Eight crossing guards also may be hired, but the exact number and who pays for them has not yet been decided, according to township officials.
Township commissioners plan to take action on Lower Macungie’s off-site improvement plan for Willow Lane at their April 4 public meeting.
Erdman said the township will advertise for bids on April 29, commissioners can award bids on June 6 and all improvements should be completed by Aug. 9, a couple of weeks before school starts.
Nosal said the fire department uses both Sauerkraut Lane and Mill Creek Road when leaving the fire station, depending on the location of the emergency.
Szewczak indicated going out to Mill Creek Road should not be a problem, because cars won’t be stacked up when they exit the school grounds. And he said the Sauerkraut Lane entrance “becomes wide open, not blocked at all” because only buses will use it at drop-off and pick-up times.
But Nosal believes parents will continue to enter off Sauerkraut Lane, drive in front of the fire station and cut into traffic waiting on the rear entrance road off Mill Creek. Assistant township engineer Alan Fornwalt suggested a gate could be added at the top of the fire station’s driveway to prevent people from doing that.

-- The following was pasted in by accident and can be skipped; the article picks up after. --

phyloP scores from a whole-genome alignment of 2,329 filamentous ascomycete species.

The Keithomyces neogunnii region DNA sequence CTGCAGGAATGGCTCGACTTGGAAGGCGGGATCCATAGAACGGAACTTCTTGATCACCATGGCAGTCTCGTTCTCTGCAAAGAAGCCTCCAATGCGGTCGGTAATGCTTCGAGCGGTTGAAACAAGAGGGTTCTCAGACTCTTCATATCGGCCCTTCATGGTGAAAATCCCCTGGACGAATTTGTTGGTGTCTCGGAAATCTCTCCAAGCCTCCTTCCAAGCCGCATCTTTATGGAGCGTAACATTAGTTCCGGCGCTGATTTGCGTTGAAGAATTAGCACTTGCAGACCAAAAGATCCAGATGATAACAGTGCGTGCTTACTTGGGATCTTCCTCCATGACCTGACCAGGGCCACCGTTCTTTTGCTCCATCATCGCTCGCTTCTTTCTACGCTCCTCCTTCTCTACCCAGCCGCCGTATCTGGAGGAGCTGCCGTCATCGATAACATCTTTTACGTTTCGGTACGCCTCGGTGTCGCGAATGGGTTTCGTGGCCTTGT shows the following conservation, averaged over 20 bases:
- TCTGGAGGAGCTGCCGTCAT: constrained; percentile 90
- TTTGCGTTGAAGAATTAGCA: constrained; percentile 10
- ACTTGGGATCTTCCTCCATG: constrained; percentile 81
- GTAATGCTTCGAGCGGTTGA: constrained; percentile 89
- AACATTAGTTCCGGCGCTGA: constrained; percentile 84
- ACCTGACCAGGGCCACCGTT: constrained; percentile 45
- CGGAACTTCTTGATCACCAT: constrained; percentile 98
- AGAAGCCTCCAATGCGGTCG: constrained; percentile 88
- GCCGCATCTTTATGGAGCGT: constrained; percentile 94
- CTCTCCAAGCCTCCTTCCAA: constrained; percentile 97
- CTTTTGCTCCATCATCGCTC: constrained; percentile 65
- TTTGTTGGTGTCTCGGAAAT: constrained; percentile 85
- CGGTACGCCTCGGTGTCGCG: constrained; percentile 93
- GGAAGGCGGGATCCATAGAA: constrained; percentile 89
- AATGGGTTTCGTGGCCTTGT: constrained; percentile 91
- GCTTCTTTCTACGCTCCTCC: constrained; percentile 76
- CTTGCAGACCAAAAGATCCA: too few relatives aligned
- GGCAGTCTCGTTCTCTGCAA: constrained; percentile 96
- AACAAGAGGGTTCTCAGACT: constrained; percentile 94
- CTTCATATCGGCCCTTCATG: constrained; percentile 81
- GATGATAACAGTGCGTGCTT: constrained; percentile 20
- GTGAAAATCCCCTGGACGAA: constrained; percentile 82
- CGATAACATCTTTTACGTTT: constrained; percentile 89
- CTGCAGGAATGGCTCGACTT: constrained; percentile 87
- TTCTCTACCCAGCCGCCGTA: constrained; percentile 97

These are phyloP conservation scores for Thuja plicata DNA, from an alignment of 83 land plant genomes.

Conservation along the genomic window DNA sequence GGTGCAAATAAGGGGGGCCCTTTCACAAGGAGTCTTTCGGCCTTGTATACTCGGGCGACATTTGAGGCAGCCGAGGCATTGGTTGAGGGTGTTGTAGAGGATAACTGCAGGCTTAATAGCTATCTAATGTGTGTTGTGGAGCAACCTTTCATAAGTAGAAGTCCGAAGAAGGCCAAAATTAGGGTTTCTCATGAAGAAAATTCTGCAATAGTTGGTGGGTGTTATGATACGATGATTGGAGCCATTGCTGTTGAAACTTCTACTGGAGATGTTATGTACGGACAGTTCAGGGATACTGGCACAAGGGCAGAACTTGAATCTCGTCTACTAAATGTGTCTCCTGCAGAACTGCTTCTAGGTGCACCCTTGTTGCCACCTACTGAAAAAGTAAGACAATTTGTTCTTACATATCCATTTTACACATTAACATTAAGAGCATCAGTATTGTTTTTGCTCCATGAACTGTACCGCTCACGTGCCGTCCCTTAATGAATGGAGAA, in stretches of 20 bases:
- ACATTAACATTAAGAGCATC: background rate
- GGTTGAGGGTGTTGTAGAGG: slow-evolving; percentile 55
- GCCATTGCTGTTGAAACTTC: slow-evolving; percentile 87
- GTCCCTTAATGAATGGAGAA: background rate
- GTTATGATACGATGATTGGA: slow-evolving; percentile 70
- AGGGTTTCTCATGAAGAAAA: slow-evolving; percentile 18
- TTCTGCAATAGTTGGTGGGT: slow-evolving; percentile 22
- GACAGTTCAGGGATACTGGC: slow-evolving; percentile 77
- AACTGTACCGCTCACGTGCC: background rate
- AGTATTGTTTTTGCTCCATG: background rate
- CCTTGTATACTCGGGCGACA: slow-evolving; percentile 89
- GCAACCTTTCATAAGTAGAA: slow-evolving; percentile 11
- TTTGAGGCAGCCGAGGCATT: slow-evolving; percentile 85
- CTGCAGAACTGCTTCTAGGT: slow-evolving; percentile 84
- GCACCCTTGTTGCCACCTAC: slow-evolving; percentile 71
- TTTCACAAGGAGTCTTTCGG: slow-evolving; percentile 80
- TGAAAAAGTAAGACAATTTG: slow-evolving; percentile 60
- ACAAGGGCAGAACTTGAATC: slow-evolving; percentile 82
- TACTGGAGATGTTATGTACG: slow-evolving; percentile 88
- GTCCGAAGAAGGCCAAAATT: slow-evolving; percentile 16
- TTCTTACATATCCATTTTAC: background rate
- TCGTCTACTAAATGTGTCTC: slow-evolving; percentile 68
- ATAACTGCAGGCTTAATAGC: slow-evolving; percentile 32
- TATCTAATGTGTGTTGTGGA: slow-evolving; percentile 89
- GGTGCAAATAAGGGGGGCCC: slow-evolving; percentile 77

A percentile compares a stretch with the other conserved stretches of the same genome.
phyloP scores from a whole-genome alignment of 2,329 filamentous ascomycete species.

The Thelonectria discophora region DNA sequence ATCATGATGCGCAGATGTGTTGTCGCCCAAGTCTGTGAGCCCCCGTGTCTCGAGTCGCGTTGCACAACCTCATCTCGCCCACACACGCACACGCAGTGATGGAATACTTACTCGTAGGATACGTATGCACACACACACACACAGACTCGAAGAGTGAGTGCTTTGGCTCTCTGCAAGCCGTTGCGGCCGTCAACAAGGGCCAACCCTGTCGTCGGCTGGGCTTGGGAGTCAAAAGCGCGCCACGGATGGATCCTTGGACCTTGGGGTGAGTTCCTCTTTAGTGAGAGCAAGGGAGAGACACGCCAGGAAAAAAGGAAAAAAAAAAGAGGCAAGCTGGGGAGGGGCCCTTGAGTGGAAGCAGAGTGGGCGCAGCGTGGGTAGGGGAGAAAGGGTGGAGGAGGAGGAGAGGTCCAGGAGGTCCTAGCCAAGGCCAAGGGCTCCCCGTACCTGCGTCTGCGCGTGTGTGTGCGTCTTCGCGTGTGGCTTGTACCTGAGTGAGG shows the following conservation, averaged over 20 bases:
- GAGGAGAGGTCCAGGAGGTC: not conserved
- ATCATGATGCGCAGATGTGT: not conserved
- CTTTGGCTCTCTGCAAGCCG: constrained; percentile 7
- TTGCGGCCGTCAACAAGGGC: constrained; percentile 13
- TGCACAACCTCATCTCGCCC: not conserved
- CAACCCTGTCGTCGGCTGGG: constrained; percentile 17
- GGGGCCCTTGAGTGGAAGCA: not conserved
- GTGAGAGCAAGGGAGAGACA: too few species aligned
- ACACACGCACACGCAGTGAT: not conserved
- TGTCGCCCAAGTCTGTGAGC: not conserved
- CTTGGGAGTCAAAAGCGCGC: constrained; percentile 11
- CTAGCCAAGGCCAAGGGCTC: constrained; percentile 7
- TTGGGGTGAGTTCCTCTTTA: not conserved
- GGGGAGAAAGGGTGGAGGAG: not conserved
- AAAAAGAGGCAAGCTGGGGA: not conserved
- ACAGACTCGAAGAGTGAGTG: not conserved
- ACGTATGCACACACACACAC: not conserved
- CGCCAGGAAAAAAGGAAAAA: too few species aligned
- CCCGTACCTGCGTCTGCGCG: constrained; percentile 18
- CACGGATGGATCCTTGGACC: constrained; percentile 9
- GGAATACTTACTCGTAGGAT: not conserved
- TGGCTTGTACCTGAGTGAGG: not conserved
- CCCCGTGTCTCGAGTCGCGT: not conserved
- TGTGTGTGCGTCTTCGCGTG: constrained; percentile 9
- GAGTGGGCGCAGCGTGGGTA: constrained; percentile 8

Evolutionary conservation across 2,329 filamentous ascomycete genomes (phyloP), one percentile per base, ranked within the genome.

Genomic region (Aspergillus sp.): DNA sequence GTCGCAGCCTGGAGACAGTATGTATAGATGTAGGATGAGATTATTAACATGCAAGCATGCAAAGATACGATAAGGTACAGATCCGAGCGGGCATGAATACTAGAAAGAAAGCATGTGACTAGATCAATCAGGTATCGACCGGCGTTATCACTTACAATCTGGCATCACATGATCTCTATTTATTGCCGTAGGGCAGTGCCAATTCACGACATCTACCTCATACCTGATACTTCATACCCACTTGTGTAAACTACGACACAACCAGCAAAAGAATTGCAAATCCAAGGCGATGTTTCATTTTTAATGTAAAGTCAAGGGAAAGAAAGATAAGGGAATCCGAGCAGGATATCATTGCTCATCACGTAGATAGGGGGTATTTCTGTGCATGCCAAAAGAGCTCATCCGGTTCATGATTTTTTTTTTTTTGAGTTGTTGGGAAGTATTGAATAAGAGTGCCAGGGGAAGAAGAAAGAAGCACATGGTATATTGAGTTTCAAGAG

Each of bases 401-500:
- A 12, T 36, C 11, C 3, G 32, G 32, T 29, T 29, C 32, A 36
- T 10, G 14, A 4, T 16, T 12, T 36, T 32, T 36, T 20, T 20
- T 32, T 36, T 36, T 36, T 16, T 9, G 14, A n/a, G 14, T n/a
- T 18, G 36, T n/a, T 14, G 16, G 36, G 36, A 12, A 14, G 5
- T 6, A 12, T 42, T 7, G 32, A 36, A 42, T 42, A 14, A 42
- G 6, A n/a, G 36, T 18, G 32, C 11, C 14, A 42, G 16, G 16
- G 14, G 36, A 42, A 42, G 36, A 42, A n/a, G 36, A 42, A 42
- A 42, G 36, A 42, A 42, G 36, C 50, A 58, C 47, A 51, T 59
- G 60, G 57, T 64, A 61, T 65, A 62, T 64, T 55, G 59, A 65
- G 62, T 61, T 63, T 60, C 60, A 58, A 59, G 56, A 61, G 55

The fire chief asked if his firefighters will have to drive to the station on the same rear entrance road “with a few hundred other cars dropping their kids off in the morning.” Lancsek said firefighters will be able to use the school bus entrance off Sauerkraut Lane, which apparently will have signs warning it is for buses and emergency personnel only.
Because those firefighters arrive in their own cars, and the school district has no plans to police who uses the front entrance, Nosal asked how anyone will know the difference between a firefighter driving to the station and a parent driving in the wrong roadway.
Fisher said there is room to “stack” more than 140 cars on the entrance road off Mill Creek Road. School officials said they don’t know how much that number will increase if the district buses fewer children in the next school year.
“Eighty percent of the parents in this township will drive them there,” predicted Lancsek. “The parents in my own subdivision drive their children a half a block to the bus stop and wait there.”
He added: “In bad weather, maybe nobody’s going to walk.”